Death Panels and the Challenges of Correcting Political Misperceptions

Context: Misperceptions are a major problem in debates about health care reform and other controversial health issues.

Methods: We conducted an experiment to determine if more aggressive media fact-checking could correct the false belief that the Affordable Care Act would create “death panels.” Participants from an opt-in Internet panel were randomly assigned to either a control group in which they read an article on Sarah Palin’s claims about “death panels” or an intervention group in which the article also contained corrective information refuting Palin.

Findings: The correction reduced belief in death panels and strong opposition to the reform bill among those who view Palin unfavorably and those who view her favorably but have low political knowledge. However, it backfired among politically knowledgeable Palin supporters, who were more likely to believe in death panels and to strongly oppose reform if they received the correction.

Conclusions: These results underscore the difficulty of reducing misperceptions about health care reform among individuals with the motivation and sophistication to reject corrective information.

That is the abstract of a new paper by Brendan Nyhan, Jason Reifler, and Peter Ubel.  A gated copy is here.  A neat graph is at Brendan’s blog.  It’s consistent with Nyhan and Reifler’s other research—e.g., here—that shows that correct information can backfire, especially among the people least likely to believe it in the first place.

7 Responses to Death Panels and the Challenges of Correcting Political Misperceptions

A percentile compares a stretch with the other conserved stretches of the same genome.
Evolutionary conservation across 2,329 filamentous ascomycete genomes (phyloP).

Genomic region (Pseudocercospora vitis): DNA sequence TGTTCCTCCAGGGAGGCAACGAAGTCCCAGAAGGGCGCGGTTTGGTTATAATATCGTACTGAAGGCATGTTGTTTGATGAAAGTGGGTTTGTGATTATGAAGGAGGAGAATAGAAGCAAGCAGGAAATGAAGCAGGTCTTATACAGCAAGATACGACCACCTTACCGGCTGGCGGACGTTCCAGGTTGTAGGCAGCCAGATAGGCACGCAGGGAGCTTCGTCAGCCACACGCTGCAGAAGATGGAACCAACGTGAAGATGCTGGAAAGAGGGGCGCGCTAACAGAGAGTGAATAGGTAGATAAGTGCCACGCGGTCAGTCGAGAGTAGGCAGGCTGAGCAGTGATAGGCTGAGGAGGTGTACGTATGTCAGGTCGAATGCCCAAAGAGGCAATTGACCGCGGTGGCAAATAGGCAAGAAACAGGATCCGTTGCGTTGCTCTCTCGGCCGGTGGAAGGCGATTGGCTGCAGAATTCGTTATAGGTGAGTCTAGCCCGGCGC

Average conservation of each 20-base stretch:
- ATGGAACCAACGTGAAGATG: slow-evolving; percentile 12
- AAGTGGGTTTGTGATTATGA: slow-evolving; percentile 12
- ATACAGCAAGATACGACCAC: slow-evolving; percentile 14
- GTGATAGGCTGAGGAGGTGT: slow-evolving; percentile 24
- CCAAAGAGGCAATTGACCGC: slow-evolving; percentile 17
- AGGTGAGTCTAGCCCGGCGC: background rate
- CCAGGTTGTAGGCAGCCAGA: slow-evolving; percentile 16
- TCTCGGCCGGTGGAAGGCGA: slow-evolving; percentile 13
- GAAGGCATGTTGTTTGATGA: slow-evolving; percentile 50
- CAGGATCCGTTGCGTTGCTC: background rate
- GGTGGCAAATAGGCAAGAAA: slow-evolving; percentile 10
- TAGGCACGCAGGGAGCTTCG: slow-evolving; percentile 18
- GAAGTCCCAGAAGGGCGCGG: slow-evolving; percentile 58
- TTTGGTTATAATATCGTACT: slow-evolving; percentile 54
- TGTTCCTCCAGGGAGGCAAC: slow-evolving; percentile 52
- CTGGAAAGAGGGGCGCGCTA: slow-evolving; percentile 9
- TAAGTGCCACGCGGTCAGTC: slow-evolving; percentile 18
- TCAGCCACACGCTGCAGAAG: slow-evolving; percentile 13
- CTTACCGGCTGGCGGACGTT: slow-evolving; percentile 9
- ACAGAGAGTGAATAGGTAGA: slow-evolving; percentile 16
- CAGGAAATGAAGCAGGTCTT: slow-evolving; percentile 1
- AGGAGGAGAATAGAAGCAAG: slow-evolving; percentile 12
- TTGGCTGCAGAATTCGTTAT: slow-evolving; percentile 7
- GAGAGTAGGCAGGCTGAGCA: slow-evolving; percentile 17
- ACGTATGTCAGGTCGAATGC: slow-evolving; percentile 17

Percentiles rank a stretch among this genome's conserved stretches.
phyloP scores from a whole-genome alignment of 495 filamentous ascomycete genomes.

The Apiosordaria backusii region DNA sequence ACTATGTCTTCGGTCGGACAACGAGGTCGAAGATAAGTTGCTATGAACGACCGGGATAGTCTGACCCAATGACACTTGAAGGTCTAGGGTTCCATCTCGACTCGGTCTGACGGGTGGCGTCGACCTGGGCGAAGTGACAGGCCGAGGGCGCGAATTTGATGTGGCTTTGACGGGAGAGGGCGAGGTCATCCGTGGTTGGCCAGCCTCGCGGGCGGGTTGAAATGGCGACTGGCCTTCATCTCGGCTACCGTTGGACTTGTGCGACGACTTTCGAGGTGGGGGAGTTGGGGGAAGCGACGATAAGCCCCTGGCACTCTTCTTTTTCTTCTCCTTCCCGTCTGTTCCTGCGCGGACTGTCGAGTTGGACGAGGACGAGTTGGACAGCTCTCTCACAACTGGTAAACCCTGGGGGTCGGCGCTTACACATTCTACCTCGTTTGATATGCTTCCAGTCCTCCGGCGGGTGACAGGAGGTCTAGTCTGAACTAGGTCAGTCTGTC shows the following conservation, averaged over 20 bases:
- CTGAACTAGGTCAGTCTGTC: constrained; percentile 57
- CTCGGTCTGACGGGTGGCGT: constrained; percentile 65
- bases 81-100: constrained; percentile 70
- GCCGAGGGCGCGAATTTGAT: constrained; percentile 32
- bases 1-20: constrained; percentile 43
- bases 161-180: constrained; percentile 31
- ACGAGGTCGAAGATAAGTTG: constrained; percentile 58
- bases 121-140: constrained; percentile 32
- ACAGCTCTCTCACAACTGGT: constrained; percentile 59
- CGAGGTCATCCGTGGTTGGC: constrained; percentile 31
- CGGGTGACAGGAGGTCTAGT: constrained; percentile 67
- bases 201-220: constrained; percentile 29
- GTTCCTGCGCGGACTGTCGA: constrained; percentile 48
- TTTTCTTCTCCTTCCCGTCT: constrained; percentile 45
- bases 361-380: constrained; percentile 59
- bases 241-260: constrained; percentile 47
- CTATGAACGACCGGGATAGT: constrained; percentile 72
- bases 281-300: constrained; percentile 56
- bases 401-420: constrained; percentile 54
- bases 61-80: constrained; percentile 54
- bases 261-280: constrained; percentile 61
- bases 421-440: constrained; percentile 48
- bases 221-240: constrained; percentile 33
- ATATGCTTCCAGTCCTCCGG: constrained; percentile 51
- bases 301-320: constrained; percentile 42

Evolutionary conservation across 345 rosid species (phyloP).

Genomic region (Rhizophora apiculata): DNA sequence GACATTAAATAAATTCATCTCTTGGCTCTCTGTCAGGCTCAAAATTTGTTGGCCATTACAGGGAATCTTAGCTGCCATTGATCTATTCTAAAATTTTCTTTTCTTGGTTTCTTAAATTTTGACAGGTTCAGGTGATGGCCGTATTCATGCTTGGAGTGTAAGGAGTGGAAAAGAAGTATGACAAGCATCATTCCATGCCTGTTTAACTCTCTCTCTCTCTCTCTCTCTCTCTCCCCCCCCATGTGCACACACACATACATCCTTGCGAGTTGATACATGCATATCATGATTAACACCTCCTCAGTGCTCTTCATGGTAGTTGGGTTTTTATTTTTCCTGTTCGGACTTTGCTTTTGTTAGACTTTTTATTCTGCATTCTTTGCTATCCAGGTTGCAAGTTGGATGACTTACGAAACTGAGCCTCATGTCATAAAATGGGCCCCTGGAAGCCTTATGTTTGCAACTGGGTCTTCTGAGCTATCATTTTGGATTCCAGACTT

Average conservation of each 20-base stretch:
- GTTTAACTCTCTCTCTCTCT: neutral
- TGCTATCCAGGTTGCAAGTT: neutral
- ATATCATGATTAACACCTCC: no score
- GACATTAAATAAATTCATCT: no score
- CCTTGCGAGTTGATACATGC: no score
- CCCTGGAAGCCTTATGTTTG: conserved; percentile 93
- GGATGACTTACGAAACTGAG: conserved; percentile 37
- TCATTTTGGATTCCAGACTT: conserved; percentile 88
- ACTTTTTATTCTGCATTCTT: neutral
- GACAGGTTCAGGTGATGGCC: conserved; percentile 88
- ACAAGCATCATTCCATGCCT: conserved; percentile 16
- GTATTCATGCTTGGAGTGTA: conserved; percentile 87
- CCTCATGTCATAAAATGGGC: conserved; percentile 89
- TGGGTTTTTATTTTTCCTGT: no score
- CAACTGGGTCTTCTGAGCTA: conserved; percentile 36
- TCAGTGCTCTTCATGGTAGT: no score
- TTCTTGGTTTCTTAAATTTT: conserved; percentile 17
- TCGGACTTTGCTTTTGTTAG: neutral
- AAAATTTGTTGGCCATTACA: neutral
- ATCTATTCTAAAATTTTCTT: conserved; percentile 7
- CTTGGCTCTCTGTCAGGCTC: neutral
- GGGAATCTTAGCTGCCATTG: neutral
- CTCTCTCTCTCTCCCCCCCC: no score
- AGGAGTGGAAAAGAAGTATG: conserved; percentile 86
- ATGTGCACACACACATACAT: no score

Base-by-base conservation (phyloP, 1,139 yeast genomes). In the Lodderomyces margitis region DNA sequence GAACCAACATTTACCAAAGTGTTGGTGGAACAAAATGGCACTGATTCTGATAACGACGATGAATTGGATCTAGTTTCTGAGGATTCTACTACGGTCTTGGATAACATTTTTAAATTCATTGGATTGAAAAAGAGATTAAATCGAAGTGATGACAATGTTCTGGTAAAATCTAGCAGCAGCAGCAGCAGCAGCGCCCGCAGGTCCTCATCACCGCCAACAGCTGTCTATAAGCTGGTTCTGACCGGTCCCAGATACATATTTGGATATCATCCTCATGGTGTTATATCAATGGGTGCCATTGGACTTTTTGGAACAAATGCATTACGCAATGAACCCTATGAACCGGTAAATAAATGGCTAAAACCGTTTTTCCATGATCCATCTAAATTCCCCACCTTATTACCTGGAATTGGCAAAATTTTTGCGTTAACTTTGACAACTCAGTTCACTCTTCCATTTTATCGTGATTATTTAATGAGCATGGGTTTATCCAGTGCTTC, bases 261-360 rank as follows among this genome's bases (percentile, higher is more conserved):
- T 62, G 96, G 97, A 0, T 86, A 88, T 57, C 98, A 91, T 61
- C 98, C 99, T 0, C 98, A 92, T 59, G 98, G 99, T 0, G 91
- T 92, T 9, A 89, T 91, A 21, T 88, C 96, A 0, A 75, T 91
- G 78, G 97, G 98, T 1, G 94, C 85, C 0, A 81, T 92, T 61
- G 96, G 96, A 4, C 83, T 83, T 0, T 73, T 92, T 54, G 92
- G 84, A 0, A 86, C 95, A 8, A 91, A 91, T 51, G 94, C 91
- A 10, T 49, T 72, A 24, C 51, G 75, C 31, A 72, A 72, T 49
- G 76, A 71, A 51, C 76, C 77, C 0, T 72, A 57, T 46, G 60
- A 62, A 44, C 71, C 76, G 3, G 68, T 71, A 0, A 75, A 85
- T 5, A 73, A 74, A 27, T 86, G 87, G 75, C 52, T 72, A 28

1. Bill January 8, 2013 at 3:39 pm #

    Part of this surely results from right-wing scaremongering about bias of the “mainstream media”. I’ve noticed that commenters on Yahoo political news stories frequently express extreme rage at any author who uses so-called facts to challenge their beliefs. Fact-checking is often seen as equivalent to left-wing bias.

  2. Nick January 9, 2013 at 6:33 am #

    I think part of the problem here is that there isn’t a clear right or wrong answer. It is not obvious exactly what sort of powers the affordable care act is going to end up giving doctors or administrators. Here in the UK, the NHS already uses something rather similar to a “death panel” already. In fact, an actual death panel would probably be a step up in terms of accountability and transparency from their current procedure:

    My father is a clinician and he sits on a panel which decides how serious symptoms have to be before more expensive drugs can be used to treat certain conditions. Obviously, the panel doesn’t judge individual cases. It sets guidelines for other clinicians to follow.

    So the fact that the US could end up with them is not implausible and treating those who worry about them as simply wrongheaded is a bad assumption. I think the main problem is that their possible use is not compared to the US status quo, where people are given sub-standard care which allow them to die sooner but not according to whether their health would benefit from better care, but according to their health insurance status. The two approaches are just different forms of bureaucratic rationing.